Unlike FORTRAN compilers, C compilers do not usually provide
support for range checking of vectors and matrices. Range checking is
available in the GNU C Compiler extension `checkergcc`

but it is
not available on every platform. The functions `gsl_vector_get`

and `gsl_vector_set`

can perform portable range checking for you
and report an error if you attempt to access elements outside the
allowed range.

The functions for accessing the elements of a vector or matrix are
defined in ``gsl_vector.h'` and declared `extern inline`

to
eliminate function-call overhead. If necessary you can turn off range
checking completely without modifying any source files by recompiling
your program with the preprocessor definition
`GSL_RANGE_CHECK_OFF`

. Provided your compiler supports inline
functions the effect of turning off range checking is to replace calls
to `gsl_vector_get(v,i)`

by `v->data[i*v->stride]`

and and
calls to `gsl_vector_set(v,i,x)`

by `v->data[i*v->stride]=x`

.
Thus there should be no performance penalty for using the range checking
functions when range checking is turned off.

__Function:__double**gsl_vector_get***(const gsl_vector **`v`, size_t`i`)-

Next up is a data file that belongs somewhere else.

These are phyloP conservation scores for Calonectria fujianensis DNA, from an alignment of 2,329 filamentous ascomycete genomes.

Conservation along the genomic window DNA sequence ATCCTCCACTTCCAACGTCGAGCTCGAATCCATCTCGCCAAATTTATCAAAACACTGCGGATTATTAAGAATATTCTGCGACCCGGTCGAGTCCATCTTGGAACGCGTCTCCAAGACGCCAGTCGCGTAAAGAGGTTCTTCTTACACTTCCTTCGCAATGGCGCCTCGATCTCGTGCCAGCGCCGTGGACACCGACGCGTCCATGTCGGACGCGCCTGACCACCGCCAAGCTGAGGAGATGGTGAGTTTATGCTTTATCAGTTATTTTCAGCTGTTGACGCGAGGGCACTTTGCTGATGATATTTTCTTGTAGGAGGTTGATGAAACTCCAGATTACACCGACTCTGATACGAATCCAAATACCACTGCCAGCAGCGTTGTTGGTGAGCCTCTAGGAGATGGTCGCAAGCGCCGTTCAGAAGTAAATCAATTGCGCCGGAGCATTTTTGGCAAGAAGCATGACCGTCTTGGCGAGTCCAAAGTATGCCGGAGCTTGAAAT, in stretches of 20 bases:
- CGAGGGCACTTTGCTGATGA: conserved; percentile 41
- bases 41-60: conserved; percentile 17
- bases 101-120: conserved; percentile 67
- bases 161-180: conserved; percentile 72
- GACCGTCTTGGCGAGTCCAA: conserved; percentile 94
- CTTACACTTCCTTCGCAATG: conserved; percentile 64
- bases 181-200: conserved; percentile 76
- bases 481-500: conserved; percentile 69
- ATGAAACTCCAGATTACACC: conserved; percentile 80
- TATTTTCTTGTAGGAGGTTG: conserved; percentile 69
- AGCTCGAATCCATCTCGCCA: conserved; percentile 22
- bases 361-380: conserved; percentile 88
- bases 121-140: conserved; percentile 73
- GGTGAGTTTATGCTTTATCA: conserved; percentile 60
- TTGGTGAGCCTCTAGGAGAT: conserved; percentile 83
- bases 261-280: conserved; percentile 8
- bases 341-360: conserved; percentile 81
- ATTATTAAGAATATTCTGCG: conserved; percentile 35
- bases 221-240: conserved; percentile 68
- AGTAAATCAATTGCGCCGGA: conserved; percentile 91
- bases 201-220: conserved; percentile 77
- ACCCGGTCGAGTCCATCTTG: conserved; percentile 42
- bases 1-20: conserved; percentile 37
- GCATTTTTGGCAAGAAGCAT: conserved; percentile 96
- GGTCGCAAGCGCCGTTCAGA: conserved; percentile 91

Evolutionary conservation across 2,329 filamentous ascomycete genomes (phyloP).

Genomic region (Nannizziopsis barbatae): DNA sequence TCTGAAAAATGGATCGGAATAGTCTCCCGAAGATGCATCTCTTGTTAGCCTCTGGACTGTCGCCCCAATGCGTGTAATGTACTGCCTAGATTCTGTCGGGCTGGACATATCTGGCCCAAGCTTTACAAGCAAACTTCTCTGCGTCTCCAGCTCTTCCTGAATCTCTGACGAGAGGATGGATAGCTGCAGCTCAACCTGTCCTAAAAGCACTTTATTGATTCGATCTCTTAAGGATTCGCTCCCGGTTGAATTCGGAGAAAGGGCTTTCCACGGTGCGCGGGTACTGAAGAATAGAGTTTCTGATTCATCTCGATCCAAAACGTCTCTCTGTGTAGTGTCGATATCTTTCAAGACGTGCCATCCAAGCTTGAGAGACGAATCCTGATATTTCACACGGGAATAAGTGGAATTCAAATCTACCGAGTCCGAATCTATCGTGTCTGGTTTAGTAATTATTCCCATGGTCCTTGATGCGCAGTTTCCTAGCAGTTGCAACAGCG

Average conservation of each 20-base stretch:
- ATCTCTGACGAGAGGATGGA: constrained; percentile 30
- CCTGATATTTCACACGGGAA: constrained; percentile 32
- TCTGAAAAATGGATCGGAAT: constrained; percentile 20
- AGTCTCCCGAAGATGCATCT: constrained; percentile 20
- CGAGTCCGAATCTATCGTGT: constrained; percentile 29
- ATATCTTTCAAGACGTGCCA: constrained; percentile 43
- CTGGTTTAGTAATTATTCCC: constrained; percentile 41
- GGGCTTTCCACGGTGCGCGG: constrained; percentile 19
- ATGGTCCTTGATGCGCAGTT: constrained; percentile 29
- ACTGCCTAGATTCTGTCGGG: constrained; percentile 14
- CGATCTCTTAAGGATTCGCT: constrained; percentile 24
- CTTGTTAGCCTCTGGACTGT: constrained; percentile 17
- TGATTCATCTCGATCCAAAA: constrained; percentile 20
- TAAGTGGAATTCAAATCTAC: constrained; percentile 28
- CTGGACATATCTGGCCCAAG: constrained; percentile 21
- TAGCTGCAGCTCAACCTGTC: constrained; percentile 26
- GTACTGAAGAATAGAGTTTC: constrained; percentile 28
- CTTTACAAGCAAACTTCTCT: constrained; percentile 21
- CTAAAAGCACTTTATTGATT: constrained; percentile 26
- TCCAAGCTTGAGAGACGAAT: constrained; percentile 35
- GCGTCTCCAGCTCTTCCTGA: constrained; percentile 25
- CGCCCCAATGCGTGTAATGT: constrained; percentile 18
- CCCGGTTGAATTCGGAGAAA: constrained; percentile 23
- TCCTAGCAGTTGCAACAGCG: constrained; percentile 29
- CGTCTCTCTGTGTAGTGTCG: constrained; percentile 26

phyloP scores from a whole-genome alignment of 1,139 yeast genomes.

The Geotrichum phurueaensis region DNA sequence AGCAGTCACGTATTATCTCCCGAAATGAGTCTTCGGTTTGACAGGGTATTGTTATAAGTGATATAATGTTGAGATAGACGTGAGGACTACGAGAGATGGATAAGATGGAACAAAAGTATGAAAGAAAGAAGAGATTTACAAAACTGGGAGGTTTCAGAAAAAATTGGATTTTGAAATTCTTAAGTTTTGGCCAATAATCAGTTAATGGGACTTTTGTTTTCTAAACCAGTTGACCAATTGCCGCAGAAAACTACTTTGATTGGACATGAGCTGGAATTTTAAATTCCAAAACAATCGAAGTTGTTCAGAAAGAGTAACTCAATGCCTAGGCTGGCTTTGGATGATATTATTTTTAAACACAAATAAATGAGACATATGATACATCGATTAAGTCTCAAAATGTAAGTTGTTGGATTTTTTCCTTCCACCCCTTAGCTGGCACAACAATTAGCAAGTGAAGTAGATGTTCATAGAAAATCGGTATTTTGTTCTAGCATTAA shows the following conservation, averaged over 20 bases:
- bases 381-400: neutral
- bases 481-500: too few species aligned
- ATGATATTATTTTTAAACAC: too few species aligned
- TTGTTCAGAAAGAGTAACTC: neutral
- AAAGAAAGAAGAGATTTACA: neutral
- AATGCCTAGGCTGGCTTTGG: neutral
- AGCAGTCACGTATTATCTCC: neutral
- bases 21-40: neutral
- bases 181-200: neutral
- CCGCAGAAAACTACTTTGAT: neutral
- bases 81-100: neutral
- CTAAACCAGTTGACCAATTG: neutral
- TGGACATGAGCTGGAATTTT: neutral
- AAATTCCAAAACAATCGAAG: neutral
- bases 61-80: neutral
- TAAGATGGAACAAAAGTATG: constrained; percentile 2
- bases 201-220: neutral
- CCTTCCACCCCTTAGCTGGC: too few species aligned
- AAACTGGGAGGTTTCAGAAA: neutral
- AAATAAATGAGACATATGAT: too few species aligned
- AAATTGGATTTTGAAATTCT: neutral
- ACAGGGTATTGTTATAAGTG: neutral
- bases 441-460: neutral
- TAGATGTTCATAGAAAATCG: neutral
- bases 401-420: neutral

This function returns the
`i`-th element of a vector`v`. If`i`lies outside the allowed range of 0 to`n-1`then the error handler is invoked and 0 is returned.

__Function:__void**gsl_vector_set***(gsl_vector **`v`, size_t`i`, double`x`)-
This function sets the value of the
`i`-th element of a vector`v`to`x`. If`i`lies outside the allowed range of 0 to`n-1`then the error handler is invoked.

__Function:__double ***gsl_vector_ptr***(gsl_vector **`v`, size_t`i`)__Function:__const double ***gsl_vector_ptr***(const gsl_vector **`v`, size_t`i`)-
These functions return a pointer to the
`i`-th element of a vector`v`. If`i`lies outside the allowed range of 0 to`n-1`then the error handler is invoked and a null pointer is returned.

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